Dumbbell Core Exercises for a Leaner, Stronger, and Defined Torso

Dumbbell Core Exercises for a Leaner, Stronger, and Defined Torso

Your gym buddy says he wants to do some “core” exercises. What comes to mind?

If you exclusively think about your stomach, you’re not alone. But here’s the thing: Your core is made up of more than your stomach. Sure, your stomach is a part of your core but it’s not the core. Starting to get it?

If your goal is to flatten that stomach and start to see some definition or if you want a full-on six pack, that’s a good start. But we want you to look beyond your stomach.

Strengthening your entire core will help you get that flat stomach, but you’ll also see improvements in proper movement patterns while you lower your risk of injury. And in order to do that, we want you to use one of the best pieces of weightlifting equipment out there: the dumbbell.

Let’s take a look at the best dumbbell core exercises and we’ll also make sure you have some dumbbell core workouts to get you started.


Muscles That Make Up Your Core

Before we discuss the best dumbbell core exercises, it’ll be important to breakdown all of the muscles that make up your core. (Remember that it’s more than your stomach). Understanding the core musculature will strengthen your mind-to-muscle connection. That can translate into better performance, which means better results.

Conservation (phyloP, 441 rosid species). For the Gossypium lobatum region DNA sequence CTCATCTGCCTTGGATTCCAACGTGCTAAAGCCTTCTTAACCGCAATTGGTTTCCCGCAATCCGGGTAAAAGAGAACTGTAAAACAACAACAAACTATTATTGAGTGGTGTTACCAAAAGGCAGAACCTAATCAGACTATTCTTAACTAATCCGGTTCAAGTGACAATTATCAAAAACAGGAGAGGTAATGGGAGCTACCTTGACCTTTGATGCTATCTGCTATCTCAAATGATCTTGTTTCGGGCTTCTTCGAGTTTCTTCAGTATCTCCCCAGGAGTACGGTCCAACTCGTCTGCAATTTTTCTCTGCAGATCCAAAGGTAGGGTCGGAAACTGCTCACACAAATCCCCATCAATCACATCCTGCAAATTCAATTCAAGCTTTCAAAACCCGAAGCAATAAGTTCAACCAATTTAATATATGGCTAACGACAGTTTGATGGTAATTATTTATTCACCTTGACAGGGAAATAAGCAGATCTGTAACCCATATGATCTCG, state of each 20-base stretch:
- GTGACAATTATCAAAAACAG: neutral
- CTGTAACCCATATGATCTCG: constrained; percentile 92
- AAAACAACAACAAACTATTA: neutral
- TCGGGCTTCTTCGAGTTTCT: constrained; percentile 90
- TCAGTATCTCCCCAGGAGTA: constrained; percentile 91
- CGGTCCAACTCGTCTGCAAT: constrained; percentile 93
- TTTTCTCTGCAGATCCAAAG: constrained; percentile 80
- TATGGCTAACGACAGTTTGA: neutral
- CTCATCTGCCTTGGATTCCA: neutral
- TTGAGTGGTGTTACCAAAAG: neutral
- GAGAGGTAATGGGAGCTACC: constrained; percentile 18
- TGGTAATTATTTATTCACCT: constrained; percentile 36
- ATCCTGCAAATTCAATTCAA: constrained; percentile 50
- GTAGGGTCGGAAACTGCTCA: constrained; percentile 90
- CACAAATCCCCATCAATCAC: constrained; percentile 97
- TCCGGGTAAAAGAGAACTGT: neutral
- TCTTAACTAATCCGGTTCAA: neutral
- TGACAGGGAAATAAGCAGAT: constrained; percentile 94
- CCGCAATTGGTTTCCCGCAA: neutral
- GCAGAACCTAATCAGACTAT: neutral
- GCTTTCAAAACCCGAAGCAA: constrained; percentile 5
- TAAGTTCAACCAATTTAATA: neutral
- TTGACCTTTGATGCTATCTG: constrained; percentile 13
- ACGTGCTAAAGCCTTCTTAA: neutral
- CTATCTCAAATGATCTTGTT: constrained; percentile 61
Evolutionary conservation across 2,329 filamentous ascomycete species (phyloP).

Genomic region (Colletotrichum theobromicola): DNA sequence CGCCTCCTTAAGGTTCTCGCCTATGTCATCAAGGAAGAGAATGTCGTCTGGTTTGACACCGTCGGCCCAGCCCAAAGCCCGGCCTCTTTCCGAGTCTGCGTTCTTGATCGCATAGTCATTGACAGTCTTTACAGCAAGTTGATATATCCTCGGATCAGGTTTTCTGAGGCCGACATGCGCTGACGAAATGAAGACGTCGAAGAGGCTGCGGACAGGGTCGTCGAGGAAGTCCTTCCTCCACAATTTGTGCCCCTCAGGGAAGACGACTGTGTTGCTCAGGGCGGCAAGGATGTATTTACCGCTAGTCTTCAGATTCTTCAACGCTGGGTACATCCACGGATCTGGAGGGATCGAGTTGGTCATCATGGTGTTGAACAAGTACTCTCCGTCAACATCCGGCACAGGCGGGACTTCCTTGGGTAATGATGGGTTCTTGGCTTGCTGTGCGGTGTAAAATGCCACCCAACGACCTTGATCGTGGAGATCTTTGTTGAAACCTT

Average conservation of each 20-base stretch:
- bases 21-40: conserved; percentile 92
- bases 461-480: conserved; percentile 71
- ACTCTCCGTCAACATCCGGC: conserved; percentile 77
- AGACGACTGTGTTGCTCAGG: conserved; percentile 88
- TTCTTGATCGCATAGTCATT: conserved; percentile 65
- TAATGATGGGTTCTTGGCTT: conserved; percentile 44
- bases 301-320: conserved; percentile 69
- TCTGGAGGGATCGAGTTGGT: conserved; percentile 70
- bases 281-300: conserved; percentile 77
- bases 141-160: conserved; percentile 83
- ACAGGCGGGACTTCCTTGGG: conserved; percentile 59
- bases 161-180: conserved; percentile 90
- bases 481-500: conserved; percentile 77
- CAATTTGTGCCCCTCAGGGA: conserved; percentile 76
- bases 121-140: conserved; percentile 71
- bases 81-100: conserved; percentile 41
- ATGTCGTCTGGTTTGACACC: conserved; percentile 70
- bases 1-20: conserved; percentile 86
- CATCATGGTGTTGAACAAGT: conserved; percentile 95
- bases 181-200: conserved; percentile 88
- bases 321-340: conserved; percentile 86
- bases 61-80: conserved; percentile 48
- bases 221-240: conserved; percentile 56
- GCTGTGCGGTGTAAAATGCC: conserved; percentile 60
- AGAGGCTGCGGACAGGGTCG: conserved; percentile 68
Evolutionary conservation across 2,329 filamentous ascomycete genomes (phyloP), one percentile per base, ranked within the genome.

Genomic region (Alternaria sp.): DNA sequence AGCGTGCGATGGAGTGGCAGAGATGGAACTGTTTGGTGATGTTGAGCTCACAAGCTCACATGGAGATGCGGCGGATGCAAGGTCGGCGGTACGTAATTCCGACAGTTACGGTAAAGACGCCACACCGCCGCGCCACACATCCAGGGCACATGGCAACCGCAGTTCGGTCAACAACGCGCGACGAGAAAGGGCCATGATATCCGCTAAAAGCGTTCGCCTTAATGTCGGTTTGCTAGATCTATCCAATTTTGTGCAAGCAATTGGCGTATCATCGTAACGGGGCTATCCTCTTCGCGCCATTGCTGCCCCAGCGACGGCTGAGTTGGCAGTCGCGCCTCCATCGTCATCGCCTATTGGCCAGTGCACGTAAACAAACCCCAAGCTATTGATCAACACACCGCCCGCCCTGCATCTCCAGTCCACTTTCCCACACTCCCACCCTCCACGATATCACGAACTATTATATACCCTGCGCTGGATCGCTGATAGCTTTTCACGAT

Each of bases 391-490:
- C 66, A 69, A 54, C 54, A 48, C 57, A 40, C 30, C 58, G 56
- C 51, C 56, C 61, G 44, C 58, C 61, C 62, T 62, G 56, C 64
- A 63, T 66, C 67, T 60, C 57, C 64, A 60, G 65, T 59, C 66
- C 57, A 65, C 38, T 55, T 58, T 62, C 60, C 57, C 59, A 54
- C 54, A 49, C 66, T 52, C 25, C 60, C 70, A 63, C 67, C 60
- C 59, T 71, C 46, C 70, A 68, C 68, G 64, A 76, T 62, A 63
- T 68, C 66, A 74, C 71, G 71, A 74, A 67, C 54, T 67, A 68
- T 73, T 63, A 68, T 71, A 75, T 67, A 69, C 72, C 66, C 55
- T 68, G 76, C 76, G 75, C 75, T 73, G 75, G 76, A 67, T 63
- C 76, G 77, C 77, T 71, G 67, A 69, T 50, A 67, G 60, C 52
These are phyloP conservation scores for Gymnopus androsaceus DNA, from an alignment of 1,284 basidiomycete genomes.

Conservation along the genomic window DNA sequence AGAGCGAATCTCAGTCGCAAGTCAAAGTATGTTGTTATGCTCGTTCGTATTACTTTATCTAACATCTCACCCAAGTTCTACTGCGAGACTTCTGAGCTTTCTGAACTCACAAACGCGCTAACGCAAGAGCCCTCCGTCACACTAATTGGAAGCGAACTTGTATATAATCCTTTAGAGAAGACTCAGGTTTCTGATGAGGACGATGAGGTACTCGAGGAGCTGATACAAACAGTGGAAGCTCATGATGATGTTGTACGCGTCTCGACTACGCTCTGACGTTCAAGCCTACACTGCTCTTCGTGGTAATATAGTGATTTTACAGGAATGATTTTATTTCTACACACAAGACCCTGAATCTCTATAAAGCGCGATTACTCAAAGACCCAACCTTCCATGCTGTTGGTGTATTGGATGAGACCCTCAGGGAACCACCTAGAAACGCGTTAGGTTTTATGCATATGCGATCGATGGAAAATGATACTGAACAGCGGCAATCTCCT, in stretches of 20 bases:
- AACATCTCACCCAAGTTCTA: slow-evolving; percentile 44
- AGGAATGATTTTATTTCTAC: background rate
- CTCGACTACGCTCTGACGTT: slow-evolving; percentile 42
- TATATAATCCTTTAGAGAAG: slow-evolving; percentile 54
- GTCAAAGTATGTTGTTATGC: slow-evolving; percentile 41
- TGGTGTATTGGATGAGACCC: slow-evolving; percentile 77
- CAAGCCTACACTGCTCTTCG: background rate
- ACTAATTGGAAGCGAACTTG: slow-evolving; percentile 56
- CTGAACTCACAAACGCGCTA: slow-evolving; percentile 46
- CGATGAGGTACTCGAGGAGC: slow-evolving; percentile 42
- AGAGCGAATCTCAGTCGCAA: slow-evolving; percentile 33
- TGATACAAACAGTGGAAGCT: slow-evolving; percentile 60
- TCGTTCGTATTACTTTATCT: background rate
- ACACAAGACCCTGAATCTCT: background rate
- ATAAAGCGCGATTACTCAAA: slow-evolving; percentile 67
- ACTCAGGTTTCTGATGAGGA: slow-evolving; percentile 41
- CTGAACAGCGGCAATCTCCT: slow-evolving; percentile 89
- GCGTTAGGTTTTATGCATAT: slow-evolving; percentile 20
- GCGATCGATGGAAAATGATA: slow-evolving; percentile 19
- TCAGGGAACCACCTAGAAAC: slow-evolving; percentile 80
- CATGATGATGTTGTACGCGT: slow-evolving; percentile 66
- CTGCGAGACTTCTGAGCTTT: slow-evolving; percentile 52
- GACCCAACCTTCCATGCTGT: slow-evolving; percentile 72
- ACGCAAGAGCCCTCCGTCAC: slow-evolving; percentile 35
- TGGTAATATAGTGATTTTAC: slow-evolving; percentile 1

dumbbell exercises for the rectus abdominis

Rectus Abdominis: Everyone knows the rectus abdominis. In fact, you might think that this muscle alone makes up the core. The rectus abdominis is commonly called your abdominal muscles or your abs. This muscle is front and center, starting at your solar plexus and running the length down to your groin.

Transverse Abdominis: Sitting beneath the rectus abdominis, you’ll find a layer of deep muscle tissue known as the transverse abdominis. It doesn’t get as much time in the spotlight as the rectus abdominis (although we think it definitely should) despite playing a key role in rotational movements and abdominal contractions. Learning how to activate and control this muscle can make an insane difference in your results.

 dumbbell exercises for the external obliques

External Obliques: Put your hands on your ribs. These are your external obliques. Sitting on the sides of your torso, your obliques are responsible for assisting with rotational movements. They are just as important for anti-rotational movements or fighting against the pull toward a certain direction. A great example of this is when you perform a one-handed standing cable fly.

dumbbell exercises for the internal obliques

Internal Obliques: Just like with the rectus abdominis and the transverse abdominis, the external obliques are the ones that hog the attention. Meanwhile, underneath the external obliques, you’ll find the internal obliques. Similar to their external counterpart, the internal obliques take care of basic twisting and turning movement patterns as well as anti-rotational movements.